So whispered a woman a few rows in front of me last night at St. Louis’s Left Bank Books. We were there – 40 or 50 in total; several apparently friends of ‘Bill’ – to hear local lit hero William Gass read from his new essay collection, A Temple of Texts. (My favorite pre-reading comment was from someone referring to Gass’s Willie Masters’ Lonesome Wife, and welcoming Willy Loman into the title.) Left Bank’s Barry Leibman gave some brief and wonderfully warm opening remarks – stating how proud he was to have hosted Gass events in the past, and how the author’s “intellectual rigor has been a beacon for this store” – which were followed by a more formal introduction.
Gass began by reading part of the essay “Influence,” collected in the new book. The piece was written to introduce the book’s title piece – “A Temple of Texts: Fifty Literary Pillars,” an International Writers Center exhibition / booklet from the early 1990s – and part of its purpose was to make sure readers didn’t take this as a 'best books’ piece. (Several reviewers have somehow missed this; even Michael Dirda, in his glowing and informed review in the Washington Post, called the Temple a list of Gass’s “favorite books.”) He then moved into the Temple itself, reading 15 entries over 30 minutes or so. He covered books by, among others, Joyce, Beckett, Mann, Ford Madox Ford, Henry James, and Gertrude Stein, about whom he’s wild. He described his discovery of Stein’s Three Lives this way:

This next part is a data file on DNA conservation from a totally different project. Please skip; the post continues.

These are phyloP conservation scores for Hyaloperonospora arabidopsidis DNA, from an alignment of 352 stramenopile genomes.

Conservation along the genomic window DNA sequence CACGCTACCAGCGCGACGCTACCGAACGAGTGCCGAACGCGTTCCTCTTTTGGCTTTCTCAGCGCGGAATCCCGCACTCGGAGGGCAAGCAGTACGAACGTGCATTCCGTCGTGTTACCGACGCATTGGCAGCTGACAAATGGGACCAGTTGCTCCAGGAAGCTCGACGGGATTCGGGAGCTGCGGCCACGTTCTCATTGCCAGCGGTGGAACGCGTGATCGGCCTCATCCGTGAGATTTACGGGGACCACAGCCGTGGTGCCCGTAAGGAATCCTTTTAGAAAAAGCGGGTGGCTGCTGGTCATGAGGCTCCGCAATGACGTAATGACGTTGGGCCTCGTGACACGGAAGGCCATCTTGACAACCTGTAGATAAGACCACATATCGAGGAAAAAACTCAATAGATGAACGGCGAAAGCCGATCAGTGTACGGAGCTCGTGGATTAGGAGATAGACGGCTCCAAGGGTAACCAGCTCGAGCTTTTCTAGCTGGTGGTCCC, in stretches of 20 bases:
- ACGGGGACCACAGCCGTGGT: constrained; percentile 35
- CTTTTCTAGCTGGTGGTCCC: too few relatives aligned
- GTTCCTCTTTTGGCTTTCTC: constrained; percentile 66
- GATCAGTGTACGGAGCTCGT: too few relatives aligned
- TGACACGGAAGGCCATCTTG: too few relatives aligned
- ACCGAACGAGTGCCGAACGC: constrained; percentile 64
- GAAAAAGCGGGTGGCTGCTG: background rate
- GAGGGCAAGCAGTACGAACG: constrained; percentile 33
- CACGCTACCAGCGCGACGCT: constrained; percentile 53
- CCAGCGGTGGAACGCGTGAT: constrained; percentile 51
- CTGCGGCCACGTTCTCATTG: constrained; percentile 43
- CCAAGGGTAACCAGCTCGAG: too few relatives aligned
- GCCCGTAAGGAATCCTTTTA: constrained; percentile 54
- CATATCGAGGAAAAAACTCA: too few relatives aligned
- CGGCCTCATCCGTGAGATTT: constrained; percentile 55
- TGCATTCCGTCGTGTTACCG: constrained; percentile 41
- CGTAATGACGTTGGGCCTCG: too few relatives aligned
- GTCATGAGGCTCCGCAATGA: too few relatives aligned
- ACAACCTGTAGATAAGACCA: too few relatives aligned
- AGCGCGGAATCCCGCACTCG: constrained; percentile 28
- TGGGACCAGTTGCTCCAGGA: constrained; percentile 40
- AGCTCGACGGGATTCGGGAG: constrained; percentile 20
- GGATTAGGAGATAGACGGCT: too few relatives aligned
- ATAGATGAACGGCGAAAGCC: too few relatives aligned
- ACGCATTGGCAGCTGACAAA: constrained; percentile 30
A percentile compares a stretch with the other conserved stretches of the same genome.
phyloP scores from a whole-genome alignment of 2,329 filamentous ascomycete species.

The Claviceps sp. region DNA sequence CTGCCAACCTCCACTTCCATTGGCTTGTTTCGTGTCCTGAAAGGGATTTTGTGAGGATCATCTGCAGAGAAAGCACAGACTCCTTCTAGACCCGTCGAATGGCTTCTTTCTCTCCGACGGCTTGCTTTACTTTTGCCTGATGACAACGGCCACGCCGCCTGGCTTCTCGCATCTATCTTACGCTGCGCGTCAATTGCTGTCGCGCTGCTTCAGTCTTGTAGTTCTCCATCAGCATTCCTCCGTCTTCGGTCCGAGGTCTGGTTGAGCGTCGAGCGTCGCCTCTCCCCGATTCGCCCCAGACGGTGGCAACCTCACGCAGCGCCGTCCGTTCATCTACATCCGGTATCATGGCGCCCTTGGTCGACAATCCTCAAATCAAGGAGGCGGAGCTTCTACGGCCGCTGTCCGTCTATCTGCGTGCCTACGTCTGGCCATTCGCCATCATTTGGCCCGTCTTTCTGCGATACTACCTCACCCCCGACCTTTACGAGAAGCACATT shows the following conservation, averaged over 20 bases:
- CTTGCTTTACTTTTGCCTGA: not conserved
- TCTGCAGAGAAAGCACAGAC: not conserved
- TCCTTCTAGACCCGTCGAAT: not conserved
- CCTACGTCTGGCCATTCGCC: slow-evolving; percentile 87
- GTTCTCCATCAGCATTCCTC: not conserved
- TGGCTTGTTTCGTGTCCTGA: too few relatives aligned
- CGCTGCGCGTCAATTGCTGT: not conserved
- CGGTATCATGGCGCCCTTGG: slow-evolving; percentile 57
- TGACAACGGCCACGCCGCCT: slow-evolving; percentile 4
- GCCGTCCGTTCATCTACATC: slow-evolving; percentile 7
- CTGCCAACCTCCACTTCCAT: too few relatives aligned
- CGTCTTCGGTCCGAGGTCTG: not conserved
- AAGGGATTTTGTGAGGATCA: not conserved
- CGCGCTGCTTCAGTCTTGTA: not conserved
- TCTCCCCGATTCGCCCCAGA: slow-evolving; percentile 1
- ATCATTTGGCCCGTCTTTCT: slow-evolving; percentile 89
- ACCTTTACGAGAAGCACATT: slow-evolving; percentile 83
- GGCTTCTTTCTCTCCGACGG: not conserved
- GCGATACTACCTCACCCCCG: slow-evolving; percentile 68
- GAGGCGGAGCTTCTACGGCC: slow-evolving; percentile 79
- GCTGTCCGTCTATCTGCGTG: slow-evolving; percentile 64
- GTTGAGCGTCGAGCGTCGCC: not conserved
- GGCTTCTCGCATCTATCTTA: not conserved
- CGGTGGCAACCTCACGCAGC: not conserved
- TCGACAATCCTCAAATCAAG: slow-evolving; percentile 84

I read with an excitement that made me nearly ill, and having finished the book at 1:00 a.m. (having never contemplated reading it in the first place, having been lured, suckered, seduced), I immediately began reading it again from the beginning, singing to myself, and moaning, too, because this tension had caused my stomach to hurt quite fiercely. My head also ached. I was sort of sore-eyed. Was this how it felt to have a revelation? […] And so at the end, I was sick, and though hanging over the mouth of the john (where my fears were not confirmed), I knew I had found the woman my work would marry.
Gass ended with the Temple’s four entries for Rainer Maria Rilke, his primary literary obsession. Throughout the evening, the crowd was appreciative, and there were several laughs at good lines (Beckett “writes equally well in two languages: Nitty and Gritty”) and nods of recognition and gratitude at brilliant ones.
While I’m here: My 3,000-word review of A Temple of Texts will be published soon at Identity Theory. I’ll post a link here when it’s up.